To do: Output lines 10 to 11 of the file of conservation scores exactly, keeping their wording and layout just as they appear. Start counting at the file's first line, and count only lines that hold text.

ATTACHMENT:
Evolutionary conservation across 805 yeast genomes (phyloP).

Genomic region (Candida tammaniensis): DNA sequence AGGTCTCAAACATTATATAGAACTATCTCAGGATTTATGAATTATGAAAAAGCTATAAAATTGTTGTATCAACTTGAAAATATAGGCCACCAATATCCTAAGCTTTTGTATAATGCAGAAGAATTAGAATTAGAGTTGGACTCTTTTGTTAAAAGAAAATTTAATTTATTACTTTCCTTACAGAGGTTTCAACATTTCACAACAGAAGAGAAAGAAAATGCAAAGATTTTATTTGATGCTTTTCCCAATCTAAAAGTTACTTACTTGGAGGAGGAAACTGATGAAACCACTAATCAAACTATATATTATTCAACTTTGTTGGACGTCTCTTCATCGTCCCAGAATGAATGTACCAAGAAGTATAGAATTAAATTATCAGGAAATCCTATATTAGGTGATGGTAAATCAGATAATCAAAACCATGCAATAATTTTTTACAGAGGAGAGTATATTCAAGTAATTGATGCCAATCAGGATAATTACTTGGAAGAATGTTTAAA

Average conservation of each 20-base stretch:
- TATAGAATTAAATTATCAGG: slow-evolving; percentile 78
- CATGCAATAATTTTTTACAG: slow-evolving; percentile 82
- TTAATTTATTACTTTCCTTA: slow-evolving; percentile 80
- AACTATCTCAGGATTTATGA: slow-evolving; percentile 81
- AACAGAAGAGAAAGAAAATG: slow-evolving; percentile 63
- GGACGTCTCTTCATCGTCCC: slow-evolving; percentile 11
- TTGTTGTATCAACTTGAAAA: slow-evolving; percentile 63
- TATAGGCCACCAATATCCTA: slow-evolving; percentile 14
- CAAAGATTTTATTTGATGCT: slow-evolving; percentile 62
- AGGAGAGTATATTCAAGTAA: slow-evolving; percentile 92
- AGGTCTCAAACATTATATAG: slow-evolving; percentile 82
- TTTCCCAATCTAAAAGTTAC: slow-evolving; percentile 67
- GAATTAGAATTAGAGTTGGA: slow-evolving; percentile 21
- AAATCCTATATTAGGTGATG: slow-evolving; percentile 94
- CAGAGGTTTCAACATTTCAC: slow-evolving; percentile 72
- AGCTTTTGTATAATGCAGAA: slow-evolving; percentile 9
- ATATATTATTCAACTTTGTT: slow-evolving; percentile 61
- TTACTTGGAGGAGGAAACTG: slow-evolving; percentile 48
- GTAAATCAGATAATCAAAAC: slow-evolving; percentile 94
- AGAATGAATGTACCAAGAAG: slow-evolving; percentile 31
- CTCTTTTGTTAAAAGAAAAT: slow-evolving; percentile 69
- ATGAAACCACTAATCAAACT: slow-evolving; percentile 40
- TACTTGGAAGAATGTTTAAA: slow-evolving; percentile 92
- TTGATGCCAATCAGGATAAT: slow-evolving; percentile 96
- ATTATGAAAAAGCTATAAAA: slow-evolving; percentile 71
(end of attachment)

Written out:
- TTGTTGTATCAACTTGAAAA: slow-evolving; percentile 63
- TATAGGCCACCAATATCCTA: slow-evolving; percentile 14